Fabien Théofilakis, Izabela Kazejak and Adrian Grama addressed the period of transition from war to peace after World War II. FABIEN THÉOFILAKIS (Paris) shed light on a hardly known period of German-French relations, exploring the fate of nearly one million German prisoners of war in France. Drawing on archival sources from his substantial doctoral research, he described the changes in political and societal attitudes towards prisoners of war in the course of the transition from totalitarian to democratic frameworks and asked how this development influenced identities and images of the enemy. In conclusion, Théofilakis posited that this transformation could be considered more successful than the transformation after World War I. IZABELA KAZEJAK (Florence) turned the attention to the fate of the Jewish population, which had survived the Holocaust in Central Eastern Europe and investigated the new circumstances under socialist rule in Lviv and Wrocław. ADRIAN GRAMA (Budapest) submitted a paper dealing with the development of the Romanian Communist Party after the arrival of the Soviet Army in 1944. He attempted to reject moral reproaches of opportunism and stated that the rise of the party has to be explained with developments in industrial production.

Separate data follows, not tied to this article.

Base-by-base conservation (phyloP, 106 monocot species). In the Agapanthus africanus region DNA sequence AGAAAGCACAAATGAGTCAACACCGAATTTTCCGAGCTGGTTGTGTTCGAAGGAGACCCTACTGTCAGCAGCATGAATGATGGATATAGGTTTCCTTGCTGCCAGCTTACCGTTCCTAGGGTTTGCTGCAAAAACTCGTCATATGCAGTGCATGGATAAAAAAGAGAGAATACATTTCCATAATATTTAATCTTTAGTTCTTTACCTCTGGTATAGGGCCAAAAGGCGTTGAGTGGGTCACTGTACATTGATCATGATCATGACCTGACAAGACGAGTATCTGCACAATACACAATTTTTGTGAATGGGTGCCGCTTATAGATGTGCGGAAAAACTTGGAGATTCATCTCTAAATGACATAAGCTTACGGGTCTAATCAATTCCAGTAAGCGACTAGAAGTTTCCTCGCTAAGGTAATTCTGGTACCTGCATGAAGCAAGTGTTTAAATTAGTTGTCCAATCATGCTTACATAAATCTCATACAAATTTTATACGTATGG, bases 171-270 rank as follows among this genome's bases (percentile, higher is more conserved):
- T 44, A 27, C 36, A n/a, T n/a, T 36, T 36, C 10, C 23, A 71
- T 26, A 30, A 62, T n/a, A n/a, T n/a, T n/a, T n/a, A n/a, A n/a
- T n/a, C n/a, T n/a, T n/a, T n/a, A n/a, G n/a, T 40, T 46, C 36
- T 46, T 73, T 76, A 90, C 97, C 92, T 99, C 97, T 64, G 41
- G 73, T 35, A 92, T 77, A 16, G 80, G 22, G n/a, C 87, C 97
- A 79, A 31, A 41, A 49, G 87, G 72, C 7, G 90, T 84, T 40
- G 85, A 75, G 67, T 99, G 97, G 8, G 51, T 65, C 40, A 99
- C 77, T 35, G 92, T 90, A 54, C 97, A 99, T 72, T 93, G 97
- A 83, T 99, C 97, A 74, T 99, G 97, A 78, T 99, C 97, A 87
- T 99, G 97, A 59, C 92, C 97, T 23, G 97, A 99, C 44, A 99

Two papers dealt with socio-economic aspects of transformation. NATHAN MARCUS (Florence) reflected upon the effects of hyperinflation in Austria after World War I. He stated that hyperinflation in 1921/22 was neither cause nor consequence of postwar changes, but rather accelerated the transformation from an empire to a small republic. He showed the interdependence of these economic forces and social and political changes and saw hyperinflation as a catalyst for Austria’s path of economic austerity, social conflict and political extremism during the next centuries. In his paper, MIHAI-DAN CIRJAN (Budapest) addressed the issue of the Great Depression in interwar Romania analyzing the effects of the public and private debt crisis on economic transformations.